It was a rough time. Jen had alerted me of her upcoming departure mid-September, and by then it was early November. I was paying double rent, and noone wanted to move in. The thursday before Guy Fawkes, I got a text message, unsigned, saying they'd contacted me a few days ago, gone away for the weekend, and lost my number, but they'd still like to see the flat, if it was available. One must admit such actions don't scream out reliable flatmate material, but most likely guess was it could only be mr awesome, so I was willing to overlook. Friday he came around, we discussed our substantial common interests, I enthusiastically offered him the room, he enthusiastically accepted.
One might imagine that would be the end of the story, but it's merely exposition; the first chapter. The two-day flatmate still haunted me, and it was actually a problem (in my head at least) that I *really liked* my new flatmate. For a couple of months I lived in perpetual fear he'd perform a similar about-face. I was heartened by the sheer amount of stuff he had when he moved in, grateful that moving out would be a major undertaking. I was perversely thrilled when he got sick, discovering an excuse to be the helpful/dependable flatmate, whilst also fearing I was being too overbearing.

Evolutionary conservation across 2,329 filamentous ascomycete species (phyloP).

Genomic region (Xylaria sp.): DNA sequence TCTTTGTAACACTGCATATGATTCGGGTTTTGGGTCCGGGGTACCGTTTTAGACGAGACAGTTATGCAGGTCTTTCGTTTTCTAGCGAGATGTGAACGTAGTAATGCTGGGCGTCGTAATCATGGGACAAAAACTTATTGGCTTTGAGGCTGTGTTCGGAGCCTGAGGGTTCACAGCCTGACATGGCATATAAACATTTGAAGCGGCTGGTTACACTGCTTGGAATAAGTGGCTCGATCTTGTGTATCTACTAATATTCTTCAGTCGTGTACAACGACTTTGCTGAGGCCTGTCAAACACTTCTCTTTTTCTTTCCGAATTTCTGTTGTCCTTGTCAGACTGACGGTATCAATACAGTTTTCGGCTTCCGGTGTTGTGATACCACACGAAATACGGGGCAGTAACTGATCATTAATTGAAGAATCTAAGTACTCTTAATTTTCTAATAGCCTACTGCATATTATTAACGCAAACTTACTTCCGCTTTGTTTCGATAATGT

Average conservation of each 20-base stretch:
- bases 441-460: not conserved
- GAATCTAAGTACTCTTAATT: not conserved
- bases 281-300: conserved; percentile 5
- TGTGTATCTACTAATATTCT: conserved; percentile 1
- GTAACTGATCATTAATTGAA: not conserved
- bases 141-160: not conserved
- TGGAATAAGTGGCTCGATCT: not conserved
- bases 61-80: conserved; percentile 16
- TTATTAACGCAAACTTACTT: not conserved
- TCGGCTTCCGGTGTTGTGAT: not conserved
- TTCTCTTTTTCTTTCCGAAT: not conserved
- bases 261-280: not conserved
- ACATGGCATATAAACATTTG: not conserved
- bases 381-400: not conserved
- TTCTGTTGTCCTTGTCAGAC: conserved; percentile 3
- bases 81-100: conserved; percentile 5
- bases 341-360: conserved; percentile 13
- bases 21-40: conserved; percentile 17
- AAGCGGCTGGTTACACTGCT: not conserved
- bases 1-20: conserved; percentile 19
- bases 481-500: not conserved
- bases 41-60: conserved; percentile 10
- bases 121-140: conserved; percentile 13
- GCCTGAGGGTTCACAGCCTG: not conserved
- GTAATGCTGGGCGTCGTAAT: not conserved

Mid-december I told him about losing my mother at the end of the previous year, and the following day he came home unexpectedly and told me he was heading north, having received a phone call stating his own mother had died from a stroke. That news utterly shredded me, both for his sake and for the jarring re-emergence of the pain of my own loss.
Then after we'd both returned from our respective Christmas holidays, he vanished, reappearing about three times a week for half an hour, with no explanation, then heading straight back to his girlfriend's place, where he stayed every night, leaving me feeling abandoned in an empty house, and of course evoking new fears he'd soon be moving out. Of course he was dealing with his bereavement and a host of other challenges, but all that was invisible to me, due to his absence.